Interviews

Q&A: Tallsaint

Leeds-based warehouse pop artist Tallsaint recently unveiled her glossy debut EP ‘Hard Love’. Combining a plethora of influences including the likes of Björk, Kylie and Sophie Ellis Bextor, Tallsaint explores the sounds of future pop with her glittering tunes. Recently supporting Self Esteem on tour and sounding like the lovechild of St. Vincent and Lykke Li, Tallsaint is an artist redefining what it means to be a pop artist in 2019. 

Hey Louisa, thanks for chatting with us. Firstly, ‘Hard Love’ is an incredible body of work for a debut EP – how do you feel now that it’s out in the world?

It’s very humbling to have a body of work out in the open and I hope it resonates with those who listen. I learnt a lot throughout the process of getting it all together in all aspects, so I’m delighted it’s now stream-able/purchasable, but so eager to use what I’ve learnt for new things now too.

What’s your favourite track on the EP?

Warm Skin. Reason: cats and bass synths.

How has your writing style changed since you first began writing?

Very much so.

My main instrument aside from using my voice to explore melody, rhythm and harmony, was guitar. When Tallsaint was in the conception stages, I had an idea of what sounds I wanted to go for with the collaborative help from my co-producer J O S H U A who was able to provide momentum with new sounds and styles. I was feeling that my comfortable means of writing with guitar wasn’t cutting it for me, especially in conjunction to the more beat/dance based instrumental that myself and J were coming up with. It could have been because what I was playing on guitar was a bit meh, or it could have been because what I was doing was quite familiar to me. The sounds I was using, the chord voicings I was playing. So, I decided to start really laying into my limitations which at this point was production. I’ve always been into production and exploring sounds and atmospheres, but in the past, I’ve not had too many of the tools that I felt I needed to explore it fully.

I think as my patience and my collaborative style grew, so did my knowledge for software and exploring elements of different styles. I think my confidence shot up as well. Just learning to trust the information/sound that you input into a track based on an emotive sentiment are great, and they don’t need to be perfected to the nth degree. Sometimes the first take will do because it’s amazing, or sometimes a sound will go wrong but it’ll make the track what it is. That’s a massive lesson I learnt through writing and collab-ing on this EP.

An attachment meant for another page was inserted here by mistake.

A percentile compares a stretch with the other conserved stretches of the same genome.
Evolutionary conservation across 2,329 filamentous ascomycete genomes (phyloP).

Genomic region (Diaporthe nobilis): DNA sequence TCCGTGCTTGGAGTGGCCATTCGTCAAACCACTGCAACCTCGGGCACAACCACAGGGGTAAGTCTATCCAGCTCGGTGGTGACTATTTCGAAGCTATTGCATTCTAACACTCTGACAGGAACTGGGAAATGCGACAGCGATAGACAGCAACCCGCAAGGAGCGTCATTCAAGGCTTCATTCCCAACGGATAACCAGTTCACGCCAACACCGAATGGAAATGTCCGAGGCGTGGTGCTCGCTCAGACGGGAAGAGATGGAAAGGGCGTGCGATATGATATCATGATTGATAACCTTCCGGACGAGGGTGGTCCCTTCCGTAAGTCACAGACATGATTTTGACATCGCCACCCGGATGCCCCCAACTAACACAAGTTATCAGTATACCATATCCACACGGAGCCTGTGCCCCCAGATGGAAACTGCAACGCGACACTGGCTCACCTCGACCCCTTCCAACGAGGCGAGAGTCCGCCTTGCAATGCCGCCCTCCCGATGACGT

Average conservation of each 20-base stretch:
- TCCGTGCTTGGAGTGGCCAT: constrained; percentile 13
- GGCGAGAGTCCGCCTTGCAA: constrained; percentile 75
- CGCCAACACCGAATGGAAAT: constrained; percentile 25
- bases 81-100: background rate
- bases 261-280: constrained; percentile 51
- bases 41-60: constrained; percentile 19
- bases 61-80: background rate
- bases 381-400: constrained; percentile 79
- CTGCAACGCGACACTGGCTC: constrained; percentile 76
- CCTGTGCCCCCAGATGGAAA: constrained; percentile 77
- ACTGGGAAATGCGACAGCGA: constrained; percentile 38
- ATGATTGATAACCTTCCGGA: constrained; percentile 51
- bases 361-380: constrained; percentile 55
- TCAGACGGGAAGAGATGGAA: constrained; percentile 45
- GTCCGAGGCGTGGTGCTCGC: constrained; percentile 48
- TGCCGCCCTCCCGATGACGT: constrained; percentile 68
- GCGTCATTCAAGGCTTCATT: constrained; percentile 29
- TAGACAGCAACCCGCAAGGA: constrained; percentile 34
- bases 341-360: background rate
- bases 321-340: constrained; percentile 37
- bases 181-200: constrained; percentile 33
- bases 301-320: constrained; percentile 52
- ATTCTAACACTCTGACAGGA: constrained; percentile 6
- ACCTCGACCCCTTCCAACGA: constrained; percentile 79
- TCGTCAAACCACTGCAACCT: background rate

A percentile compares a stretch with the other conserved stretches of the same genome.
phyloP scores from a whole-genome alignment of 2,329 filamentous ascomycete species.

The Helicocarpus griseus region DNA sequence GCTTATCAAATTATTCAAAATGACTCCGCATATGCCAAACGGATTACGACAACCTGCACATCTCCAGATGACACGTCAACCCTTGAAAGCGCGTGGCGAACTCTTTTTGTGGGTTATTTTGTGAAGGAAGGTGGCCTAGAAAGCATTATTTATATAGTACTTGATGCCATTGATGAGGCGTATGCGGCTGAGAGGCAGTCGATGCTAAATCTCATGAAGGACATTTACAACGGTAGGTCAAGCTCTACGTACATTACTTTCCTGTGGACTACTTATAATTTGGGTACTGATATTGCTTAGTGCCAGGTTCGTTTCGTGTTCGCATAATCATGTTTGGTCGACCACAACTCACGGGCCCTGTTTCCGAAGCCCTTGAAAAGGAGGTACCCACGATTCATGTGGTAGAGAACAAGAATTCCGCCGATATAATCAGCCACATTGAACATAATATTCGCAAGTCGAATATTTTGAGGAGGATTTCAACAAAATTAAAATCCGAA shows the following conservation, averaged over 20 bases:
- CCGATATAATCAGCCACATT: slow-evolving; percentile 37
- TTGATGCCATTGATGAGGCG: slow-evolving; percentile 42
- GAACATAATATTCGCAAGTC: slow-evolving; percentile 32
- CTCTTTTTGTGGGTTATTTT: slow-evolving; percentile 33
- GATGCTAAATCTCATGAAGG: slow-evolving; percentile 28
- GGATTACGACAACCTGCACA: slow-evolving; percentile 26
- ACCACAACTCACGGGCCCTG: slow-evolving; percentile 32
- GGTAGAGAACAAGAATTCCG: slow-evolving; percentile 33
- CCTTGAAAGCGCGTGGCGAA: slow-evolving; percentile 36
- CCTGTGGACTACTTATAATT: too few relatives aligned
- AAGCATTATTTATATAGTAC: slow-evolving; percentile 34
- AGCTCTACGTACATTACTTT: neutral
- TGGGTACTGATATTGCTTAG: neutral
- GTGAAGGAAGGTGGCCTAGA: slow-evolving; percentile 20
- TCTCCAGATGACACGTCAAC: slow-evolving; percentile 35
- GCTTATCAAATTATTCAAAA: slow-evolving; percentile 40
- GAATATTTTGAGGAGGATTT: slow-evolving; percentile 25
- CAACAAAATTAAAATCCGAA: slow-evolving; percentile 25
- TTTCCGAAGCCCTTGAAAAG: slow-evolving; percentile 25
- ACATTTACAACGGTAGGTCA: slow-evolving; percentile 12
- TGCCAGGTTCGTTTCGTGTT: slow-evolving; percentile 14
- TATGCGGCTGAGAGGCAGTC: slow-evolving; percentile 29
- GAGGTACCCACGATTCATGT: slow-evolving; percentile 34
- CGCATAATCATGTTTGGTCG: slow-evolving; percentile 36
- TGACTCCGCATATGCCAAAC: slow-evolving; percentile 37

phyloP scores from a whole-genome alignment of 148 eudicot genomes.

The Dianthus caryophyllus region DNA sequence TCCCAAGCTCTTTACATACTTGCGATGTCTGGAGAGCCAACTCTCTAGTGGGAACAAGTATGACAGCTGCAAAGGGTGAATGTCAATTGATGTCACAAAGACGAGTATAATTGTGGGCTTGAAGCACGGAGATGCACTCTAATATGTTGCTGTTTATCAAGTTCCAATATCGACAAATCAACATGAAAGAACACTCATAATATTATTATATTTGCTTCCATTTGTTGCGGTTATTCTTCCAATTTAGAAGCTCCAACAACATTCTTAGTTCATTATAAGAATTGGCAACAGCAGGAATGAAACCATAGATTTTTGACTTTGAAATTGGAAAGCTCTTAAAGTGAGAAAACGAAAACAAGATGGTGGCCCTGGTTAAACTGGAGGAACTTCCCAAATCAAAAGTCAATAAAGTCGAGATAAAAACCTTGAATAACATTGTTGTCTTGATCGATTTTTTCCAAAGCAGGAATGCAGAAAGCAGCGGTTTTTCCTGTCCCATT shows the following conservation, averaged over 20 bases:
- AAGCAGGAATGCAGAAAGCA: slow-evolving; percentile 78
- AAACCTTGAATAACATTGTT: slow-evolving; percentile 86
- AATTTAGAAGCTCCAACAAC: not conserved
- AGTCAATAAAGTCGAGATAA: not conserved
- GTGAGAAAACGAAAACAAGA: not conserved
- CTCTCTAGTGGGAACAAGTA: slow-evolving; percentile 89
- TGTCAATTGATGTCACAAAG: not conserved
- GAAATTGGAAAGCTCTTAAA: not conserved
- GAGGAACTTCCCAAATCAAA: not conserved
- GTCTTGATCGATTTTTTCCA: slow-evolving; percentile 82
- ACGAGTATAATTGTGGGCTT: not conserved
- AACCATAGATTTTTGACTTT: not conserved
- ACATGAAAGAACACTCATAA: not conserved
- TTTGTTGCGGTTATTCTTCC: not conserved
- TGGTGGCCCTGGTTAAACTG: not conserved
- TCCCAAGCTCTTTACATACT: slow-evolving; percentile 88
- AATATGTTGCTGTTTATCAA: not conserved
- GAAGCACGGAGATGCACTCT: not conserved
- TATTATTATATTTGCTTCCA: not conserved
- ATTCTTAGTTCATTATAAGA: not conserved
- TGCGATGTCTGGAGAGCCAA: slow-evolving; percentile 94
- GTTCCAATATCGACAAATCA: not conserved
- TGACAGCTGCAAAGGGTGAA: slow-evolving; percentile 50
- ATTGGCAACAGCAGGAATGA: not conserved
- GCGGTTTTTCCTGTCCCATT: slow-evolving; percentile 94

Are there any tracks that didn’t make the EP that you now wish were included?

No, I don’t think so. There were a lot of demos… a lot, from a certain period of time where most of the tracks for Hard Love grew from. And I guess there’s a couple from that time frame that I still really believe in. I’m into saving those though, as they are growing alongside me as an artist and writer/producer and now have the advantage of the blueprint that Hard Love has specified.

Your music is contributing to redefining pop music, what does pop mean to you today?

Thank u ♥︎  This is a great question. I’ll always think of pop music as limitless. That’s only something I think that has hit me within the last sort of… 5 years maybe.

‘Hard Love’ combines electro-pop, there’s some synth-pop work in there and a number of glorious indie-pop textures. What makes pop such a versatile genre?

I think at the core of pop music is fluidity and borrowing, and re-borrowing again to make something amazing and unique. Sound and atmosphere surrounding really great songwriting always extend and expand a songs purpose in conjunction with what an artist is about. So I guess similarly to above, it’s versatile because I believe you can decide what it is that you want.

You’ve built an all-female team around you, how important is it to work with other females in the industry?

Extremely important. I could write an essay, but I won’t. I guess I’ll just try to say as bluntly as possible that – breaking age-old presumptions of gender roles and attitudes in ALL ROLES across the music industry is everything. And doing it as part of a team moving into the future with a shared vision is also everything.

If there was one thing about the music industry you could change, what would it be?

Pre-conceptions.

Side Note – Can we quickly express our love for Gone by Charli XCX and Chris? If you could make your very own iconic collaboration, who would you choose?

I think I’d want to create a small group. So, myself and Alice (who plays in the live version of Tallsaint on bass/vocals + electronics, sidenote: is actually taller than me, so maybe even the real tallsaint) have staked our places. Then I’d invite Empress Of, Robyn and Max Martin (who might even ask Ariana to the studio sesh, I dunno yet).

Who’s your top 3 female artists you’re listening to at the moment? Anyone we should be watching out for?

I’m listening to Yaeji a lot at the moment, production is unreal on her tracks. I really like BANKS new album. Revisiting some Sugababes stuff circa 2000 – 2003, so great.

Where can we catch you live soon?

On the 3rd August at Humber Street Sesh Festival in Hull on the Main Stage, and on the 25th August at This Must Be The Festival in Leeds.

Thanks so much for talking to us!

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Featured image by Portia Hunt

Q&A: Tallsaint
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